Huawei just used an AI-powered smartphone to drive a car – and it even avoided a dog on the road

Huawei’s AI-powered smartphone was used to drive a car and avoid hitting a dog on the road, as demonstrated in a video launched on Feb 21.

Huawei has become the first smartphone manufacturer in the world to use an AI-powered smartphone to drive a car – and even avoid hitting a dog on the road.

Through its RoadReader project, the Chinese company put the learning capabilities, speed, and power of Huawei’s AI-powered device to the test.

Huawei said it used the embedded AI on its Mate 10 Pro smartphone to transform a Porsche Panamera into a driverless vehicle that doesn’t just see, but also understands its surroundings.

This means that the car is able to distinguish between thousands of different objects including a car and a dog, a ball or a bike and learn to take the most appropriate course of action.

The prowess of the technology was documented in a video launched on Feb 21 which showcased a five-week challenge Huawei gave itself to make it all happen.

In the video, Huawei Western Europe’s chief marketing officer Andrew Garrihy suggested that their smartphone is “already an outstanding at object recognition” and the next question was whether it could be pushed to the limits in a span of five weeks.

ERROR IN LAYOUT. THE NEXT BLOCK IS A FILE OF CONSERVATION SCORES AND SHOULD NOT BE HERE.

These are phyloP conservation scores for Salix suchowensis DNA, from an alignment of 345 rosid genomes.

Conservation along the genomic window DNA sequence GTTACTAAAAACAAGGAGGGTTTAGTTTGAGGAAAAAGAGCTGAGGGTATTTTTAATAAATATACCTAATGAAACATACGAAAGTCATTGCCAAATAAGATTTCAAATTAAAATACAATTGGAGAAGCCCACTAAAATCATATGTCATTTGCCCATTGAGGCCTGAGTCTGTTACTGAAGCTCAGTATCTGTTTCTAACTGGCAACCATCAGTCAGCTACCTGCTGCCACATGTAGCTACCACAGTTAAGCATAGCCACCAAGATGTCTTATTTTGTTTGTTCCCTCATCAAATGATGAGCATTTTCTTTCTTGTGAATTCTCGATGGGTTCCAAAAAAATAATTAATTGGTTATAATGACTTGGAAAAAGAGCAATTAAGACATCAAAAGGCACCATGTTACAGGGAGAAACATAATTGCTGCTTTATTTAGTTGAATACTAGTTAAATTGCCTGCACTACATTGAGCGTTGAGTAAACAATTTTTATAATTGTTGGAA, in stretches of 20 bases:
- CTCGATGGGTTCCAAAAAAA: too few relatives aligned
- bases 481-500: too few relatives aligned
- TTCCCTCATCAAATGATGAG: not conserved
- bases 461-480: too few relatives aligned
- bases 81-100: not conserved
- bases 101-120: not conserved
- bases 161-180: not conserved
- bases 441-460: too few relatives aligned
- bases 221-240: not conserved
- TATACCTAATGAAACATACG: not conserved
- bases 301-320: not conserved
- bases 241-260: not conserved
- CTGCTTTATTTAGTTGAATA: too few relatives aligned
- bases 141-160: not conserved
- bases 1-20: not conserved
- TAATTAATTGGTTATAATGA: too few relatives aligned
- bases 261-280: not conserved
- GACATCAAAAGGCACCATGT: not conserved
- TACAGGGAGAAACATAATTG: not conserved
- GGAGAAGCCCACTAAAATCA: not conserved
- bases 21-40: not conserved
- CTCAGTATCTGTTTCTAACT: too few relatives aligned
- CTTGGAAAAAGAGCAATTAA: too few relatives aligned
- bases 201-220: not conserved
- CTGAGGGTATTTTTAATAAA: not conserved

He said: “We thought: Could the AI that’s already embedded in our phone pilot a car, recognise objects, instruct the car to avoid them, and could we do all of that in five weeks?”

Most autonomous cars currently being developed, rely on the computing power of purpose-built chips developed by third party technology partners.

However, Huawei did away with this by utilising the technology already available in its own smartphones.

The Mate 10 Pro device uses AI to automatically recognise objects like cats, dogs, food and other items to help people take photographs like a pro.

But how does a phone interact with a car to make all this happen?

“The first thing we had to do with the car is to allow it to be robotically controlled. Then on top of that, we had to build a communication method that allows the phone to tell the car that it is a specific object.” said Duncan McKerracher, Huawei’s head of creative technology.

“As an example, it needs to understand the difference between a dog and cat.”